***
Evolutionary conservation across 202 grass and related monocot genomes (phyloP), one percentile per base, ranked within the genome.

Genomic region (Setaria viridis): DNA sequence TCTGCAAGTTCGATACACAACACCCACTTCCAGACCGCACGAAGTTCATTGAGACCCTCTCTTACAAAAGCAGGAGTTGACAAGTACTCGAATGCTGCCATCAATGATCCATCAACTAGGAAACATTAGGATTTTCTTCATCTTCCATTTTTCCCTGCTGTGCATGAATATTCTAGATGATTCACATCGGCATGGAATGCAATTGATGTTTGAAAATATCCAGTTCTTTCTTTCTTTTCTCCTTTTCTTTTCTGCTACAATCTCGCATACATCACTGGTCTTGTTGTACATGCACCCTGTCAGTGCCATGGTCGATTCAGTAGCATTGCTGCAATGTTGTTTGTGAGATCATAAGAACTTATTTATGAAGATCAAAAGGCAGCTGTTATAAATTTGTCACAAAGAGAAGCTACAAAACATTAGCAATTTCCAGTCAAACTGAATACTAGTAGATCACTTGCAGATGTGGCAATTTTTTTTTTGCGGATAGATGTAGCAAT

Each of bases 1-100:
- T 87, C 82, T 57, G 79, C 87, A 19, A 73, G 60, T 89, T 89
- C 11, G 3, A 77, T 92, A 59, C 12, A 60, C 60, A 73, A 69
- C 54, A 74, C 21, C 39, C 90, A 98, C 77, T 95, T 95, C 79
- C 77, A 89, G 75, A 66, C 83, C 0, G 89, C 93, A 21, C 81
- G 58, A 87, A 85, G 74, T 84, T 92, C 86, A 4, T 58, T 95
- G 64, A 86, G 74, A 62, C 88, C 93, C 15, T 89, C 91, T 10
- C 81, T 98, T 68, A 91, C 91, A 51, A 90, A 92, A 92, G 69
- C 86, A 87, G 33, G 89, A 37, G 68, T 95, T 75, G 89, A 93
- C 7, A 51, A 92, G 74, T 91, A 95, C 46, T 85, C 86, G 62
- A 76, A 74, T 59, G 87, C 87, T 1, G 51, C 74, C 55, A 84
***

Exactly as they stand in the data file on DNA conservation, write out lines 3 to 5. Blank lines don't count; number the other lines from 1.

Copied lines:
Each of bases 1-100:
- T 87, C 82, T 57, G 79, C 87, A 19, A 73, G 60, T 89, T 89
- C 11, G 3, A 77, T 92, A 59, C 12, A 60, C 60, A 73, A 69